As a child, Halloween meant preparing a costume, planning which neighborhood to trick-or-treat in, and waiting for the sun to go down to begin prancing from house to house asking politely (or not so politely) for candy from strangers.
In college, Halloween means coming up with up to three different costumes, asking around for addresses of house parties, and trying to make sure you and your friends all get home safely at the end of the night.
For halloween last year I dressed up as a cat on Thursday night and Rosie the Riveter on Friday night. By Saturday night I was exhausted, so I didn’t use my third costume. This year I went as a cow (with two others in my “herd”) on Friday night and a bumblebee on Saturday night.
Highlights of my Halloweekend:
- I think my cow costume was fairly obviously a cow, but I got asked if I was a Dalmatian MULTIPLE times. I blame the spot on my eye.
- We found another guy dressed as a cow, who then insisted on telling me he was lactose intolerant.
- I fell and ended up rolling down the street I’ll be living on next year, and I scraped my knee in the process.
- Doing the house party hop often means following people to wherever they’re going, so a ton of kids (my group included) ended up entering someone’s house even though they weren’t actually throwing a party.
- My bumblebee costume required a lot more construction time than I thought it would: I bought the headband, but I had to make stripes out of tape to go on my yellow shirt. It took roughly an hour for my friend and me to cut, rip, and place the tape.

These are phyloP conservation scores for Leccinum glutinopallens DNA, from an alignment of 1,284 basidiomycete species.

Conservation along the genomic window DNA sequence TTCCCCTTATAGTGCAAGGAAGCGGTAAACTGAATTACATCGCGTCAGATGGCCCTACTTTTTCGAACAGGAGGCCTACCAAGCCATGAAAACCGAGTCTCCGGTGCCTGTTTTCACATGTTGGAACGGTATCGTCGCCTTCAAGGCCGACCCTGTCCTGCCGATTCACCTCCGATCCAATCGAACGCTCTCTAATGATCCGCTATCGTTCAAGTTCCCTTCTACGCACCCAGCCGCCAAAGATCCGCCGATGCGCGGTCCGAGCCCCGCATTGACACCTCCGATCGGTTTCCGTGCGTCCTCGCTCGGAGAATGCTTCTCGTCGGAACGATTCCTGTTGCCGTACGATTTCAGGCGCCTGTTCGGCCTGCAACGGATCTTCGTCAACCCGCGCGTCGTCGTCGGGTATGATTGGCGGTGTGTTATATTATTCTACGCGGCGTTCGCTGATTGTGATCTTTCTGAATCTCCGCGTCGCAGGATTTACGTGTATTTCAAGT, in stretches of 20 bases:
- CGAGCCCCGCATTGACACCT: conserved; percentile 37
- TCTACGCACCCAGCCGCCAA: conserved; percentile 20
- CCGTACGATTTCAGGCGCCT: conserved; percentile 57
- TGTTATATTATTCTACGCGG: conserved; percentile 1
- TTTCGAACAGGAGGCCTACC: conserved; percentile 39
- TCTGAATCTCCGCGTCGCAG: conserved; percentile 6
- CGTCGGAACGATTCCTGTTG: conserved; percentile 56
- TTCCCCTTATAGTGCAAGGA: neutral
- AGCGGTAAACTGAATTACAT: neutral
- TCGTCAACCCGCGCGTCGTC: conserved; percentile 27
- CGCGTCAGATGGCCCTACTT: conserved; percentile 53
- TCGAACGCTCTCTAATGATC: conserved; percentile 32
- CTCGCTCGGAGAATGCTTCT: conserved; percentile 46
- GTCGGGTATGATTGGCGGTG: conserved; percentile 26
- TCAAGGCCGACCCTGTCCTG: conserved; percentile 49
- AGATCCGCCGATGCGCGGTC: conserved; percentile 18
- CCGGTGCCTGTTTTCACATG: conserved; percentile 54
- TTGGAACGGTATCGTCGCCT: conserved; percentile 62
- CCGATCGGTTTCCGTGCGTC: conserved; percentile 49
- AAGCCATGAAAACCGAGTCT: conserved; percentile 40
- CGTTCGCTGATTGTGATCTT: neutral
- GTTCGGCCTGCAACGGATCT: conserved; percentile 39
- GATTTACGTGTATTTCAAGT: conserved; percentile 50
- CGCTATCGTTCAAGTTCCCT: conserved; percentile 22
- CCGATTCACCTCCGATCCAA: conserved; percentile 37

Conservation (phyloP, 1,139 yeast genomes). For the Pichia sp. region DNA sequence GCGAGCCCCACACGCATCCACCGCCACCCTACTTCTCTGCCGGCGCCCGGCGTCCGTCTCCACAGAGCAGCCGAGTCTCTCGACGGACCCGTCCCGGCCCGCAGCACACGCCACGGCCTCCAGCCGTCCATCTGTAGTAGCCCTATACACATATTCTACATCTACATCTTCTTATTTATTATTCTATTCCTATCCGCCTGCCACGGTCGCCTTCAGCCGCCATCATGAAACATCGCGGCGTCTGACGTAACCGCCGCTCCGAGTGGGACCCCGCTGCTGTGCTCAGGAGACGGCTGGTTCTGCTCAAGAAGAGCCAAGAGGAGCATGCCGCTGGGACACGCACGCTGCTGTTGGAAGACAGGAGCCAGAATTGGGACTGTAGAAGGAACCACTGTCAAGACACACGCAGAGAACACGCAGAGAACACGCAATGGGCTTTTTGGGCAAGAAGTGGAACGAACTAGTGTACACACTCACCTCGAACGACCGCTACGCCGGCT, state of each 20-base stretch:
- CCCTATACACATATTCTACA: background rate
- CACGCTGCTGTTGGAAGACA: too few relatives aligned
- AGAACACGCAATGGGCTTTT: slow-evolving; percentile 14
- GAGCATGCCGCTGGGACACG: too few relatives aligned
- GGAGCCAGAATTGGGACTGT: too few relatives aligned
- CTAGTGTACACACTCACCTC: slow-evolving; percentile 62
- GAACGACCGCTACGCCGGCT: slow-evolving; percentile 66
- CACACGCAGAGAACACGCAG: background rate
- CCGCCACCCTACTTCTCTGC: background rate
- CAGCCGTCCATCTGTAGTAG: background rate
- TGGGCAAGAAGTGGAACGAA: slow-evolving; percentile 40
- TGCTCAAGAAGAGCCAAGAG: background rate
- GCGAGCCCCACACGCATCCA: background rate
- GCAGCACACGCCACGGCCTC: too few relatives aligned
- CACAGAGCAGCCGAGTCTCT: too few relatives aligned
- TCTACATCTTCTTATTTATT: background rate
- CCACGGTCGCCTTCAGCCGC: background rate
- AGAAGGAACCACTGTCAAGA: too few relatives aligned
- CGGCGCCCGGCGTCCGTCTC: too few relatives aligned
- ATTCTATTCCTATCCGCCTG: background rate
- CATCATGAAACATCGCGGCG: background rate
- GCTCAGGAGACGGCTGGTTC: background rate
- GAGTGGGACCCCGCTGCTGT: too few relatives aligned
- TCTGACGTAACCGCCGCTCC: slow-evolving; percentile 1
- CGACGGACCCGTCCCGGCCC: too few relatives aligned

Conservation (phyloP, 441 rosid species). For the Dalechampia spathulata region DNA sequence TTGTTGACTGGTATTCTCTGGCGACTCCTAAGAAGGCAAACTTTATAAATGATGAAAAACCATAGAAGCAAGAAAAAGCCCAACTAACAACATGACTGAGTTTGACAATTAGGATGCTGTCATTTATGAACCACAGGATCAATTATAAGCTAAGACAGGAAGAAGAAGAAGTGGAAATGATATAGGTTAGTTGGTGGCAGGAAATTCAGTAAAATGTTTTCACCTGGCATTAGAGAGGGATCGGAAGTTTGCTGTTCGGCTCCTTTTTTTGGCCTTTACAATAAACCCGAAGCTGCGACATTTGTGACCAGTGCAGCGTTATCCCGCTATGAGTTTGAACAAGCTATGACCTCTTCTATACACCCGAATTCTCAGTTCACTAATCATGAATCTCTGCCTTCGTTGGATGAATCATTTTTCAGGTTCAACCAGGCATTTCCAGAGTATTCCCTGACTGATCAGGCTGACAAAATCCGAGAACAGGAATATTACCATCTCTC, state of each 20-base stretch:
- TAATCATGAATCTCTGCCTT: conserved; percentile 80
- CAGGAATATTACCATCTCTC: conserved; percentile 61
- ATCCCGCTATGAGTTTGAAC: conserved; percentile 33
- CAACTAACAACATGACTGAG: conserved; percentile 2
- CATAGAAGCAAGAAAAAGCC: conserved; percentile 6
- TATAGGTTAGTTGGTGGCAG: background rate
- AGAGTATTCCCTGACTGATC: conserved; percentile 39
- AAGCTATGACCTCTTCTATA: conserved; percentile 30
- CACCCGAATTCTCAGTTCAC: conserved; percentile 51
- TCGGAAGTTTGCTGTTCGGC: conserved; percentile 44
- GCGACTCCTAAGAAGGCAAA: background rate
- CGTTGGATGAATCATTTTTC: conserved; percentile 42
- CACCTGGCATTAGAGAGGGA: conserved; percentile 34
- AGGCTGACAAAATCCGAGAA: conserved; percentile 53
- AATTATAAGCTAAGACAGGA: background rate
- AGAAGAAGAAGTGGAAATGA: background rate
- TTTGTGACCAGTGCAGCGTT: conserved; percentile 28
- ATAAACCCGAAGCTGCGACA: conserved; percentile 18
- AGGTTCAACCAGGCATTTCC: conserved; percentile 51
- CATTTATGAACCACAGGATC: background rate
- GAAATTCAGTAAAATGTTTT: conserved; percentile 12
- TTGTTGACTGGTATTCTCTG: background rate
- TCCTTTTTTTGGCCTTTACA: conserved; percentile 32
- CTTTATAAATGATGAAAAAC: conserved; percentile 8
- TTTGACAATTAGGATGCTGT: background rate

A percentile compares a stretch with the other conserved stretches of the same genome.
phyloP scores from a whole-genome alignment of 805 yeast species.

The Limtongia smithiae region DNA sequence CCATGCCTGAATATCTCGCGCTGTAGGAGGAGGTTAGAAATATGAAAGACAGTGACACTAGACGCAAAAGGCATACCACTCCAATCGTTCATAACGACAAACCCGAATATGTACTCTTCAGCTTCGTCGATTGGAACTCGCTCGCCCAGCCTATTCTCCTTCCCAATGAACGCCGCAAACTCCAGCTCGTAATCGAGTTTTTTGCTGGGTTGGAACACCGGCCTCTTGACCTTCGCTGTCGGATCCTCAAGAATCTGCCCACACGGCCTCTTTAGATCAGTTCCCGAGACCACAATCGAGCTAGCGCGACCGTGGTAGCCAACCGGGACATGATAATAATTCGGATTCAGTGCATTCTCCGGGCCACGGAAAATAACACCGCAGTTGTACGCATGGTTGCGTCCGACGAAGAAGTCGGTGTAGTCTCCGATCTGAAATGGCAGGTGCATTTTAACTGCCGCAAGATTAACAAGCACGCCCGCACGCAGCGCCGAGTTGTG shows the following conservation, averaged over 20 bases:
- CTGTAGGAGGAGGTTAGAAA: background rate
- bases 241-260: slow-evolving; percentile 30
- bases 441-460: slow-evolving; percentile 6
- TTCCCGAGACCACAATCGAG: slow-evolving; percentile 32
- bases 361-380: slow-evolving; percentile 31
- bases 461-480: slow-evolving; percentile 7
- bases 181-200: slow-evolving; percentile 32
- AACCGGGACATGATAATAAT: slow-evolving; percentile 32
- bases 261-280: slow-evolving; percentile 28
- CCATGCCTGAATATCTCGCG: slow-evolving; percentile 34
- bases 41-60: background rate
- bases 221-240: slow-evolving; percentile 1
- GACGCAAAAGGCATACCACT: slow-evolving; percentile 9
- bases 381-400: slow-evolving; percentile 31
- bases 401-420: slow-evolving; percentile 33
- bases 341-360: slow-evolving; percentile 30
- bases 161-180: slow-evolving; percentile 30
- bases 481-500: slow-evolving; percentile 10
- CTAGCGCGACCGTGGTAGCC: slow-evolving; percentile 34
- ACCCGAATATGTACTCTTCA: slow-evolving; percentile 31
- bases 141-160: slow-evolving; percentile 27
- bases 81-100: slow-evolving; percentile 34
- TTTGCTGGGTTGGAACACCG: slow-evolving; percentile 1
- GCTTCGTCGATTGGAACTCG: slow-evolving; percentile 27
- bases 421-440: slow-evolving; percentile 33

- I forgot to get yellow face paint, so I had to awkwardly ask around if anyone had yellow eyeshadow–someone ended up having a palette with lots of bright colors, and yellow was one of them (amen).
- On Saturday night I played pong (in this case it was water pong, not beer pong) in the dark, and somehow did extraordinarily well considering I didn’t even know that I’d made the shots that I did until the other team moved the cups out of the way.
Halloween used to be a holiday that I dreaded in middle school and high school–I always worried that I was too old, or I couldn’t come up with a costume that I actually wanted to execute–but in college it’s become fun again. My favorite part is seeing others’ costumes; some people are extremely clever or brilliant designers. The way I celebrate may have changed a lot from when I was younger, but the spirit of Halloween isn’t lost forever.